Art theft is an ancient and complicated criminal offense. When you look at the some of the most well-known cases of art thefts in history, you see completely planned operations that involve art dealers, art fakers, mobsters, ransoms, and millions of dollars. Here you can check out some of the most famous cases of art theft in the history.
The First Theft:
The first documented case of art theft remained in 1473, when 2 panels of altarpiece of the Last Judgment by the Dutch painter Hans Memling were taken. While the triptych was being transferred by ship from the Netherlands to Florence, the ship was attacked by pirates who took it to the Gdansk cathedral in Poland. Nowadays, the piece is shown at the National Museum in Gdansk where it was recently moved from the Basilica of the Presumption.
One Of The Most Famous Theft:
The most popular story of art theft includes one of the most famous paintings on the planet and one of the most famous artists in history as a suspect. In the night of August 21, 1911, the Mona Lisa was taken from the Louver. Soon after, Pablo Picasso was apprehended and questioned by the police, however was launched quickly.
It took about two years till the mystery was solved by the Parisian police. It ended up that the 30 × 21 inch painting was taken by one of the museum employees by the name of Vincenzo Peruggia, who merely carried it concealed under his coat. Peruggia did not work alone. The criminal offense was carefully performed by a well-known bilker, Eduardo de Valfierno, who was sent out by an art faker who meant to make copies and offer them as if they were the original painting.
While Yves Chaudron, the art faker, was hectic developing copies for the famous masterpiece, Mona Lisa was still concealed at Peruggias apartment. Eventually, Peruggia was caught by the cops while attempting to sell the painting to an art dealer from Florence, Italy.
The Most significant Theft in the U.S.A:
The greatest art theft in United States occurred at the Isabella Stewart Gardner Museum. On the night of March 18, 1990, a group of thieves wearing authorities uniforms burglarized the museum and took thirteen paintings whose cumulative value was estimated at around 300 million dollars. The thieves took two paintings and one print by Rembrandt, and works of Vermeer, Manet, Degas, Govaert Flinck, in addition to a French and a Chinese artifact.
Since yet, none of the paintings have actually been discovered and the case is still unsolved. Inning accordance with recent reports, the FBI are investigating the possibility that the Boston Mob along with French art dealers are connected to the crime.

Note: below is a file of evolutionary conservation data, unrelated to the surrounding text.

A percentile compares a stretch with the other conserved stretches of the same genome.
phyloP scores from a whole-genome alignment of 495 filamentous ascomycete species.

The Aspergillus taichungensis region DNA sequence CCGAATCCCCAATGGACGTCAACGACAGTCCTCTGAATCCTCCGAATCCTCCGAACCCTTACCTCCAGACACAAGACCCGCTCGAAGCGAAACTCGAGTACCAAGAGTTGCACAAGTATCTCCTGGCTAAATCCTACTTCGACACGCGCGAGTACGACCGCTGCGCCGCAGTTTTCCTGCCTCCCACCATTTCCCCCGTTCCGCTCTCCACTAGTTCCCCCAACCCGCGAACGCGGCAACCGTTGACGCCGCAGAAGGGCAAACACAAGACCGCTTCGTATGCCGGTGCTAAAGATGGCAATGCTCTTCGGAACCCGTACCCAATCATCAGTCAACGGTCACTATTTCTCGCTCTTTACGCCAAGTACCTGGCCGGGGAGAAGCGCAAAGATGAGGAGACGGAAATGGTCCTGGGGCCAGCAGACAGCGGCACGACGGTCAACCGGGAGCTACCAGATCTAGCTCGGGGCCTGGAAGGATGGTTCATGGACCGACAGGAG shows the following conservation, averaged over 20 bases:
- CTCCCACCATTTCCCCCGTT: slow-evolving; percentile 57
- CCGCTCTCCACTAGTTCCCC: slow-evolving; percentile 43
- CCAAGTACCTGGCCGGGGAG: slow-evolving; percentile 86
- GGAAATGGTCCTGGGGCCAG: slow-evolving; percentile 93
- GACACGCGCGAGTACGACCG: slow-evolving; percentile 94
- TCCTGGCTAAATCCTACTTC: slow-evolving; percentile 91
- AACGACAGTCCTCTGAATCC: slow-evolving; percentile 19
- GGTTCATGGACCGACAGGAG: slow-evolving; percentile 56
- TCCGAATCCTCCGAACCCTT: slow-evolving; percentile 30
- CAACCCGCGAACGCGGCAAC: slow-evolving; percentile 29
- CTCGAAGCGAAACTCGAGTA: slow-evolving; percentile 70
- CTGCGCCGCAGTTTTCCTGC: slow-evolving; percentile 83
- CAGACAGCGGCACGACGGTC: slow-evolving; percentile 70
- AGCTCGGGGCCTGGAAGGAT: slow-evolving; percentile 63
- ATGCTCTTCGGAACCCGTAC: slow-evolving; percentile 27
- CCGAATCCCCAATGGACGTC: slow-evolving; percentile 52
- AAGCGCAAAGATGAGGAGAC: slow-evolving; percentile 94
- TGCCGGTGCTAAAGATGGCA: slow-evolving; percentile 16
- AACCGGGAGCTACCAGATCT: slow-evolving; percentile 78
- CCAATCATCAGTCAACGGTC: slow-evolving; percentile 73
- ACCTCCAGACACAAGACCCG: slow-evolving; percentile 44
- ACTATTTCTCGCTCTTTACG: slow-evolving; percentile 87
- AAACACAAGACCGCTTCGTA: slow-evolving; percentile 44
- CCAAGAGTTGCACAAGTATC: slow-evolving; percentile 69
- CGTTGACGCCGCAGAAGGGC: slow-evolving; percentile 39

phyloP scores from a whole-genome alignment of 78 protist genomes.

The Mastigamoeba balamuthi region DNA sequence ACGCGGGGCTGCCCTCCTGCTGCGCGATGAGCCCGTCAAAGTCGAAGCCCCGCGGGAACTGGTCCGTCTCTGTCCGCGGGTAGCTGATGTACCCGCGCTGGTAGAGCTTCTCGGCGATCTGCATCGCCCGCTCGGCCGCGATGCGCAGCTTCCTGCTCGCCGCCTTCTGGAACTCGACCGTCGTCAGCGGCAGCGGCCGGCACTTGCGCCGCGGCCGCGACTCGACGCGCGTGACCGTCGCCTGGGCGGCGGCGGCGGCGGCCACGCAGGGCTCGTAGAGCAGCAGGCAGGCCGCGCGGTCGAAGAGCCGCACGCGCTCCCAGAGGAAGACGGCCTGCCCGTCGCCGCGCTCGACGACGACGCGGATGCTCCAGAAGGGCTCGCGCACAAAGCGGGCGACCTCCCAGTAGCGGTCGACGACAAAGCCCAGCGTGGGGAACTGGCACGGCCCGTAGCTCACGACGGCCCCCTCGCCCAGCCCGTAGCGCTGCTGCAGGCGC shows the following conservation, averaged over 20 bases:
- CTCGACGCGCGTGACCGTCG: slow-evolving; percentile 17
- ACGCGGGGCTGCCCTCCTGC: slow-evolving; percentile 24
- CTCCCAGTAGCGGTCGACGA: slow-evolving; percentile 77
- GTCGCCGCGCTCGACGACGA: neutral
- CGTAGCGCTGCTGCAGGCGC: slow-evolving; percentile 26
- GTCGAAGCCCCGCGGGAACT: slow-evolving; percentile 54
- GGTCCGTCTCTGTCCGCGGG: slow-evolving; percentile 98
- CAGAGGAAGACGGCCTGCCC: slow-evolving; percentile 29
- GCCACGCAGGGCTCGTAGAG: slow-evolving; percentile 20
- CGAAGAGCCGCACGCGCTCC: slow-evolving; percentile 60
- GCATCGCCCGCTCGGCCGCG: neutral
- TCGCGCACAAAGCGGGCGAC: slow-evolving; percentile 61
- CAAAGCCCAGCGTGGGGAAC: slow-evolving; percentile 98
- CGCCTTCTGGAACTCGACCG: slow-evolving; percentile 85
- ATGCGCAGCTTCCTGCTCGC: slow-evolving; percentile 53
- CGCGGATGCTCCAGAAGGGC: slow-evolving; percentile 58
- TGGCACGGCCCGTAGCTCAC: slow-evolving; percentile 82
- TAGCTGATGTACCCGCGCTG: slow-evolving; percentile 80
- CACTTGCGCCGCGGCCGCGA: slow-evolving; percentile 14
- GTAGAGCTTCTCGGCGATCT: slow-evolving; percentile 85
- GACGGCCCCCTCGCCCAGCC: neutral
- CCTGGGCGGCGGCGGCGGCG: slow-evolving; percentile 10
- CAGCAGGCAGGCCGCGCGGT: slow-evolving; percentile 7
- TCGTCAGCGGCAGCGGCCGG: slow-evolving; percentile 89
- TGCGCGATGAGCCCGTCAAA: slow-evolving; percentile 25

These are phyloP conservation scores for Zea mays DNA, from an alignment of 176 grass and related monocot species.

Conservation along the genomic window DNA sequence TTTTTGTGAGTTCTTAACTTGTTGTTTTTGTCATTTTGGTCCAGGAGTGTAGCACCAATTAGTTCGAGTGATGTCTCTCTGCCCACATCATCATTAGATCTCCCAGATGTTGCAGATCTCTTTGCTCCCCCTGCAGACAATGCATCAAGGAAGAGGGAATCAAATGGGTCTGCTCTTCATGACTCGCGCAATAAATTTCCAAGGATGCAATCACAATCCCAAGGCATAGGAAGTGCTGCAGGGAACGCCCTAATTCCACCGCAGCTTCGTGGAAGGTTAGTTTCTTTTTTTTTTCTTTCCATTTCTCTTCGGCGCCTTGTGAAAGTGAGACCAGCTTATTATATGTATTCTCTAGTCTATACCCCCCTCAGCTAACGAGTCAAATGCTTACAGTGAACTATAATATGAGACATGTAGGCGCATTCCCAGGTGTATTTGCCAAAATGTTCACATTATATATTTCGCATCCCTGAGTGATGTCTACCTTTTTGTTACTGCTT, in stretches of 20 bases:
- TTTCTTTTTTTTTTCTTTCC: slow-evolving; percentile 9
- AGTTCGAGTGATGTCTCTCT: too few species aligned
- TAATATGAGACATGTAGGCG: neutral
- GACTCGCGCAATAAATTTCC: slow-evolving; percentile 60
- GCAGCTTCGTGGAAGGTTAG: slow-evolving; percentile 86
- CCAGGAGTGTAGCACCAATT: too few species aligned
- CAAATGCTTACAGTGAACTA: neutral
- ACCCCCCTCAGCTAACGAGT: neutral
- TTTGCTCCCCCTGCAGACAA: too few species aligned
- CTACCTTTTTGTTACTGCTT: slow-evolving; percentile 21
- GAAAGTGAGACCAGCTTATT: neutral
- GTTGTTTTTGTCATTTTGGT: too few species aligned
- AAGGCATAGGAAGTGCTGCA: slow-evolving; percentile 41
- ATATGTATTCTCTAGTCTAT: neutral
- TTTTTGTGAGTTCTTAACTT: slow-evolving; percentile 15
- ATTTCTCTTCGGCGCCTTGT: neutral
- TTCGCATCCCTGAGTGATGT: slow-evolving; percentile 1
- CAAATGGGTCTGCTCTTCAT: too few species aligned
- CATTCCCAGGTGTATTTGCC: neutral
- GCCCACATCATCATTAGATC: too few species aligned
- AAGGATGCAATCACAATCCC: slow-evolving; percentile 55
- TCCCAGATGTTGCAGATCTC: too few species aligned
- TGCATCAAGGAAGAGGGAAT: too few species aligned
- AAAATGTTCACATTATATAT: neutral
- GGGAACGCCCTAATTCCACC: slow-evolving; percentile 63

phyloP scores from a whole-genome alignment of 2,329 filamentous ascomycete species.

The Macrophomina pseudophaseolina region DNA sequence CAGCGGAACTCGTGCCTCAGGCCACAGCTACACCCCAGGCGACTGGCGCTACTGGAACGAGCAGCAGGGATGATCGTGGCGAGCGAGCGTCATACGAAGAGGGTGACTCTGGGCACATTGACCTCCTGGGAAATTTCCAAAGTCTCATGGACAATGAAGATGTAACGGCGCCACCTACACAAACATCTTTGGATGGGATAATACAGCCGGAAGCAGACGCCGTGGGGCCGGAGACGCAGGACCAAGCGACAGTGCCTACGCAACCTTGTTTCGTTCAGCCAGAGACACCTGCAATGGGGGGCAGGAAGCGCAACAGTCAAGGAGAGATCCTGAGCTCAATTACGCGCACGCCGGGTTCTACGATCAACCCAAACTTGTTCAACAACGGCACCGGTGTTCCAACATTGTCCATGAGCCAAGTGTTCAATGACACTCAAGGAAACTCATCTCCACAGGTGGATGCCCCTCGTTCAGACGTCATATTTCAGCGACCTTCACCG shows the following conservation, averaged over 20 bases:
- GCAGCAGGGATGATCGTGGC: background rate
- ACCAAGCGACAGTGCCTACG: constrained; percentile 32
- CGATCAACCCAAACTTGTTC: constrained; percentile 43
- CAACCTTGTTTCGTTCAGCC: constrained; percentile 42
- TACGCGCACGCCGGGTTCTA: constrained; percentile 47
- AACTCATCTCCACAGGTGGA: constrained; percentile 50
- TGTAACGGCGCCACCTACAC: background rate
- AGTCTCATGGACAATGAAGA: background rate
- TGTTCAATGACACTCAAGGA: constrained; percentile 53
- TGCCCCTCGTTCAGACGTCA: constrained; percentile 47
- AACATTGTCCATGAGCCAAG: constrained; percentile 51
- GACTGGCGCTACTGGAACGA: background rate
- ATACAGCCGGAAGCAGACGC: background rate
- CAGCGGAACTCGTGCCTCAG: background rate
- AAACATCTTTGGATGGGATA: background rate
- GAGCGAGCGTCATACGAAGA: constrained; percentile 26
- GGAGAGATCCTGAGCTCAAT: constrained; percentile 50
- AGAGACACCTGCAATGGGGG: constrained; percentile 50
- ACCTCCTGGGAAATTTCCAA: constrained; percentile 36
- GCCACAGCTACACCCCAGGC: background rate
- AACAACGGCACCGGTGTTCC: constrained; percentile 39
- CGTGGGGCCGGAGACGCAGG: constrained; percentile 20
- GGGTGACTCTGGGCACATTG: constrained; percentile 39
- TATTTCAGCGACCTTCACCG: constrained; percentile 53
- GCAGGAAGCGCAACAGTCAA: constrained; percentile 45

The painting by Edvard Munchs, The Scream, is probably the most searched for painting by art thieves in history. It has been stolen two times and was just just recently recovered. In 1994, during the Winter Olympics in Lillehammer, Norway, The Scream was stolen from an Oslo gallery by two thieves who broke through an open window, set off the alarm and left a note stating: thanks for the bad security.
3 months later on, the holders of the painting approached the Norwegian Government with an offer: 1 million dollars ransom for Edvard Munchs The Scream. The Government refused the deal, but the Norwegian police collaborated with the British Police and the Getty Museum to arrange a sting operation that revived the painting to where it belongs.
While Museum authorities waiting for the burglars to request ransom loan, rumors claimed that both paintings were burned to hide evidence. Ultimately, the Norwegian police https://kurtcriter.wordpress.com/ found the two paintings on August 31, 2006 however the facts on how they were recovered are not known.
When you look at the some of the most famous cases of art thefts in history, you see completely prepared operations that include art dealers, art fakers, mobsters, ransoms, and millions of dollars. The most well-known story of art theft includes one of the most well-known paintings in the world and one of the most famous artists in history as a suspect. The criminal activity was carefully performed by a notorious con male, Eduardo de Valfierno, who was sent by an art faker who planned to make copies and sell them as if they were the initial painting.
Eventually, Peruggia was captured by the police while trying to offer the painting to an art dealership from Florence, Italy. The painting by Edvard Munchs, The Scream, is probably the most sought after painting by art burglars in history.